Esther Mcvey, who wants to see HS2 scrapped has welcomed an independent report into the UK’s rail needs which found prioritising regional rail links would bring the greatest economic benefits.
The Tatton MP has been campaigning for the brakes to be put on the high speed line and money spent on local transport links across Cheshire and the North West since being elected in 2017. She believes towns and regions would benefit from more rail investment and it would also help deliver on Boris Johnson’s promise to “level up” the country.
Now a report by The National Infrastructure Commission, which provides Government with impartial, expert advice on major long term infrastructure challenges, said regional schemes would reap rewards.
The report said: “Prioritising regional links appears to have the highest potential economic benefits overall for cities in the Midlands and the North and would improve many of the currently poorest services.”
It also found: “Large scale rail investment has high costs, and the benefits for economic transformation are not certain, making it a strategic bet.”
Ms McVey said Government ministers must take note of the report and invest in local schemes and stop throwing money at HS2.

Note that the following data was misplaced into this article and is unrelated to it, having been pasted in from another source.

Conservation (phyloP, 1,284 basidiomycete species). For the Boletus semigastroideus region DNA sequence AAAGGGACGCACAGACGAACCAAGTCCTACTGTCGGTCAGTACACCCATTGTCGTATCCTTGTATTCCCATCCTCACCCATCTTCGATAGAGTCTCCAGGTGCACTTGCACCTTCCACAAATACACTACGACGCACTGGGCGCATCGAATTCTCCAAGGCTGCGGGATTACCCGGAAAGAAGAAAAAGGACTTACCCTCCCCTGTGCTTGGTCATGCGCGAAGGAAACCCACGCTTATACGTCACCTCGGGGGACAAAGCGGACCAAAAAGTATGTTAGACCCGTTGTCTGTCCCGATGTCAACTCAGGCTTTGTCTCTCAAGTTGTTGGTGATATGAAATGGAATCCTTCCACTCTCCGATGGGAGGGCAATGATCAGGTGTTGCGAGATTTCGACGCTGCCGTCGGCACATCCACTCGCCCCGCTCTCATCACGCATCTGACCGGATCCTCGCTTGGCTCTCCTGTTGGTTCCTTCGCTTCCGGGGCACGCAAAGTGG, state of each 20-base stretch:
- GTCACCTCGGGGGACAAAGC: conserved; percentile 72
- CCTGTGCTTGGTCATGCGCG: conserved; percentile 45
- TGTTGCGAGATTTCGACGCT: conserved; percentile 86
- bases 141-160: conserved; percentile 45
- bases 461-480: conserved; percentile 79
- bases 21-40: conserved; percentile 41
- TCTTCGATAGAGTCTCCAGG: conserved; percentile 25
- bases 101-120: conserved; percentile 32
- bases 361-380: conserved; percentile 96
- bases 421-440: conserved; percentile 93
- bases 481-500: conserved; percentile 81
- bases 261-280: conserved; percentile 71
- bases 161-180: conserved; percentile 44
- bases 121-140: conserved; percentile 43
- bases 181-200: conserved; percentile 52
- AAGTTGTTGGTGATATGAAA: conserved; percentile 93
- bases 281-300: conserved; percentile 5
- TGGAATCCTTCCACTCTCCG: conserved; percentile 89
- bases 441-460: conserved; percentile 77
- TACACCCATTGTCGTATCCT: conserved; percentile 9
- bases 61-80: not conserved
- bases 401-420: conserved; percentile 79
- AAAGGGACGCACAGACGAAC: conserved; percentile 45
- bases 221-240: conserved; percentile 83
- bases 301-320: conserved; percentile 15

She said: “This is an independent report and it clearly states regional links have the highest economic benefits and especially now, as we begin our recovery from Covid-19 that is what we need. The North has been hit hard with repeated lockdowns and being placed in the higher tiers. Government is committed to levelling up and one way to do that is to start by improving transport links across the North and regions and investing in supporting infrastructure. You do not waste billions of pounds pushing ahead with a high speed line which will take a few minutes off a journey to London.
“I have been clear in my opposition to this and the need for better links for my constituents and I will keep fighting against HS2 and for better transport links for my constituents.”
Lord Berkeley, former deputy chair of the Oakervee Review into HS2, said: “I welcome this report and its emphasis on delivering rail improvement in the North and Midlands regions where the economic need is greatest. It is the first report from a government agency that challenges the runaway costs of HS2 and recommends that any enhancements beyond upgrades should be dependent on whether the core schemes are delivered ‘on time and within the budget’. Applying this to HS2 should mean cancelling it tomorrow and spending the money in the regions – where there are many shovel ready projects.”